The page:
[Source: US National Library of Medicine, full page: (LINK). Abstract, edited.]
Vaccine. 2019 May 31. pii: S0264-410X(19)30554-7. doi: 10.1016/j.vaccine.2019.04.066. [Epub ahead of print]
Effect of recent seasonal influenza vaccination on serum antibody responses to candidate pandemic influenza A/H5N1 vaccines: A meta-analysis.
Keitel WA1, Voronca DC2, Atmar RL3, Paust S4, Hill H2, Wolff MC2, Bellamy AR2; VTEU H5N1 Vaccine Working Group.
Author information: 1 Departments of Molecular Virology & Microbiology and Medicine, Baylor College of Medicine, Houston, TX, United States. Electronic address: firstname.lastname@example.org. 2 Emmes, Rockville, MD, United States. 3 Departments of Molecular Virology & Microbiology and Medicine, Baylor College of Medicine, Houston, TX, United States. 4 Departments of Molecular Virology & Microbiology and Medicine, Baylor College of Medicine, Houston, TX, United States; Department of Pediatrics-Center for Human Immunobiology, Texas Children’s Hospital, Houston, TX, United States.
Recent studies have suggested that among those receiving seasonal influenza vaccine (SIV), reduced immunogenicity is observed in recently vaccinated (RV; within the past season or 2) persons when compared with those not recently vaccinated (NRV). We performed a meta-analysis to assess the effect of recent immunization with SIV on serum H5 hemagglutination inhibition (HAI) antibody responses after influenza A/H5N1 vaccination using data from a series of randomized controlled trials. The primary outcome was seroconversion measured by HAI assays following receipt of 2 doses of H5N1 vaccine. The geometric mean titer (GMT) of serum HAI antibody after vaccination was the secondary outcome. Analyses were performed using propensity score (PS) matching. The PS for each individual in the meta-analysis cohort was calculated using logistic regression and covariates included age, gender, race, antigen dose, adjuvant, statin use and vaccine manufacturer. 2015 subjects enrolled in 7 clinical trials were eligible for inclusion in the meta-analysis cohort; among these, 915 (45%) were RV. 901 RV subjects were matched (1:1) with replacement to a subject who was NRV. Subjects who received SIV within the previous season were significantly less likely to seroconvert following H5N1 vaccination (adjusted odds ratio 0.76; 95%CI 0.60-0.96; p = 0.024), and the GMT was 18% higher among NRV subjects (GM ratio of HAI antibody 1.18; 95%CI 1.04-1.33; p = 0.008). Further work is needed to better define the effects of, and mechanisms contributing to, reduced immune responses to H5N1 vaccine among RV subjects.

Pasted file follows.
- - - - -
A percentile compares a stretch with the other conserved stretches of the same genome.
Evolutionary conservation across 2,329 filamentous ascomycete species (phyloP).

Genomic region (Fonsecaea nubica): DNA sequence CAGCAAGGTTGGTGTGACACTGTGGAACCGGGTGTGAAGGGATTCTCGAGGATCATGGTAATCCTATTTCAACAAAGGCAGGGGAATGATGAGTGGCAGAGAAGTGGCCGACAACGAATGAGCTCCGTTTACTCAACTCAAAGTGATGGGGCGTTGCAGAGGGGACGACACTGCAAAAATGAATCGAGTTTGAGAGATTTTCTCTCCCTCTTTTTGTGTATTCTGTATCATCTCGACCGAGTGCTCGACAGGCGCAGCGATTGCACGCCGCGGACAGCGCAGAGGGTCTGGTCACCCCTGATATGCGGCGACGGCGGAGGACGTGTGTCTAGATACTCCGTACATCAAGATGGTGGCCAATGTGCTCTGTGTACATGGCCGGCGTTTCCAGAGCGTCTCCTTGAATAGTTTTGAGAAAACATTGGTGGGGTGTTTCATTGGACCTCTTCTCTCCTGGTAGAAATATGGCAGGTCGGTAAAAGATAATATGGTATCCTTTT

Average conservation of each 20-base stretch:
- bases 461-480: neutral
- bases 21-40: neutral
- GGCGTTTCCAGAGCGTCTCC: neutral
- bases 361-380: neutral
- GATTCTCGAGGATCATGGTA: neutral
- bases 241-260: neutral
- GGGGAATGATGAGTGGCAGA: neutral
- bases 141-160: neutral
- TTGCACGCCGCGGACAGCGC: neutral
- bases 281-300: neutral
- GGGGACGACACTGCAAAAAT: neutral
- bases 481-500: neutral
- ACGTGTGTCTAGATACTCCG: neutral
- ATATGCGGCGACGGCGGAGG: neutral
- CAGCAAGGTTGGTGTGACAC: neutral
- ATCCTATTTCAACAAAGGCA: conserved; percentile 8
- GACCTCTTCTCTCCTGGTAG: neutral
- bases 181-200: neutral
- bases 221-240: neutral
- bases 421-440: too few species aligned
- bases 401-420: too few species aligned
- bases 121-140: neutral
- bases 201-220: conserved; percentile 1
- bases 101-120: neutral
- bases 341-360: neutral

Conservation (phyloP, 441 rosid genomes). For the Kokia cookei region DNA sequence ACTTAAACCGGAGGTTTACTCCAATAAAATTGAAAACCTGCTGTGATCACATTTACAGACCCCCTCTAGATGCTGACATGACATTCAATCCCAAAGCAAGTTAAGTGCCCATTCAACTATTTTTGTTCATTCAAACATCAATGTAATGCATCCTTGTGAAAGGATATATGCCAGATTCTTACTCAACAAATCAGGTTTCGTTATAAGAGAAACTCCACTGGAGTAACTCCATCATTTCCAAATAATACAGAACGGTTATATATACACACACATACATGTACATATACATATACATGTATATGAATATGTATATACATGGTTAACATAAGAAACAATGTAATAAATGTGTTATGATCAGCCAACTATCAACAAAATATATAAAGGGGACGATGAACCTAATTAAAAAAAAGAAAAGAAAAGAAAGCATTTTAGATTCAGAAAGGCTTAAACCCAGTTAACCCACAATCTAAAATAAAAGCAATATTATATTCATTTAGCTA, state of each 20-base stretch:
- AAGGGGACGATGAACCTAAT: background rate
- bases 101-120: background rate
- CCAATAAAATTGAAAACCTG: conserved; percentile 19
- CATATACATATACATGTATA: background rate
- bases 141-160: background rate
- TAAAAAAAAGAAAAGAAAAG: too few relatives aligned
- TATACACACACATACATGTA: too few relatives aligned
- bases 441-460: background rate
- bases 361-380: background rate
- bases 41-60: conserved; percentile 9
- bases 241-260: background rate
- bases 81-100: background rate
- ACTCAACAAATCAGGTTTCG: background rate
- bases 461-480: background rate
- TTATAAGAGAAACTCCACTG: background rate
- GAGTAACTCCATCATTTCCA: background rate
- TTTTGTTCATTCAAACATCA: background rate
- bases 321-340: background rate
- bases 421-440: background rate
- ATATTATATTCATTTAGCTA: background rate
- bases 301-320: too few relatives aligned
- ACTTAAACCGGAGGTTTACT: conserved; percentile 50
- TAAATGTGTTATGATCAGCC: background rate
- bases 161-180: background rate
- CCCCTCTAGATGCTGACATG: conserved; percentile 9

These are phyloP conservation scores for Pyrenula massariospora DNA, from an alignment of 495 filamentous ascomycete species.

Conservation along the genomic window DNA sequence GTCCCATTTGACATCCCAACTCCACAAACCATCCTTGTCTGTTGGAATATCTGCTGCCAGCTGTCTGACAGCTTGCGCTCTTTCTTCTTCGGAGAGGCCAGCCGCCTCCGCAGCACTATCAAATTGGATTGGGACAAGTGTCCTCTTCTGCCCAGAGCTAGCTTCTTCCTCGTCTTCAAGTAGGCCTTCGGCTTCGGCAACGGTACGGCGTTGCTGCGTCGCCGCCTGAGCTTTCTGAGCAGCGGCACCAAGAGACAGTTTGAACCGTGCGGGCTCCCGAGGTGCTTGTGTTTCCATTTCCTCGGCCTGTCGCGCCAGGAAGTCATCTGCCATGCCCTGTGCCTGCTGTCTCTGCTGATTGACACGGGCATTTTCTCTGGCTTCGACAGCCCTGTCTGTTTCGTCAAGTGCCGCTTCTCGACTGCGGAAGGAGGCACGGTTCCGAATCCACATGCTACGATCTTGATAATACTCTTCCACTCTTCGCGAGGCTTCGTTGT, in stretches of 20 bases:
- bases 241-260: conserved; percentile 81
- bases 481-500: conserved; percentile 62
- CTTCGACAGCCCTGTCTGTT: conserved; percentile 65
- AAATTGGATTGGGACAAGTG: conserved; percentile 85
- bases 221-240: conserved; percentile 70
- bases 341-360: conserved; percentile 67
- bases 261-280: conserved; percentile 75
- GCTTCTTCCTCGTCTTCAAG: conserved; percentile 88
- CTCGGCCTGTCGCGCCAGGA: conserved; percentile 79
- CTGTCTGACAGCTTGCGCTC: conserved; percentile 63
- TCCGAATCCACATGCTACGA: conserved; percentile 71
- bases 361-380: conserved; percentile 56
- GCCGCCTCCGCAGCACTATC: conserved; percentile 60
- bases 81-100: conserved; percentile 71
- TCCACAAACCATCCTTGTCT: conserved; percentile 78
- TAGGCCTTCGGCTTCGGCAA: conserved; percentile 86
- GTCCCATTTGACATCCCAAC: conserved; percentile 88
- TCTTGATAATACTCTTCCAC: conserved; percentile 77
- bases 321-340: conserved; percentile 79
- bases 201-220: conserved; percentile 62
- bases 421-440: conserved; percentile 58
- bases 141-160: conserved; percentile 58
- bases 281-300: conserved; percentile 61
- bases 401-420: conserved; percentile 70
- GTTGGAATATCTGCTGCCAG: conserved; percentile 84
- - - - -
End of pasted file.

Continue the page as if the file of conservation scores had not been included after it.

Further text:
Copyright © 2019 Elsevier Ltd. All rights reserved.
KEYWORDS: Antibody responses; H5N1; Influenza; Meta-analysis; Repeated vaccination; Vaccines
PMID: 31160101 DOI: 10.1016/j.vaccine.2019.04.066
Keywords: Seasonal Influenza; Avian Influenza; H5N1; Vaccines.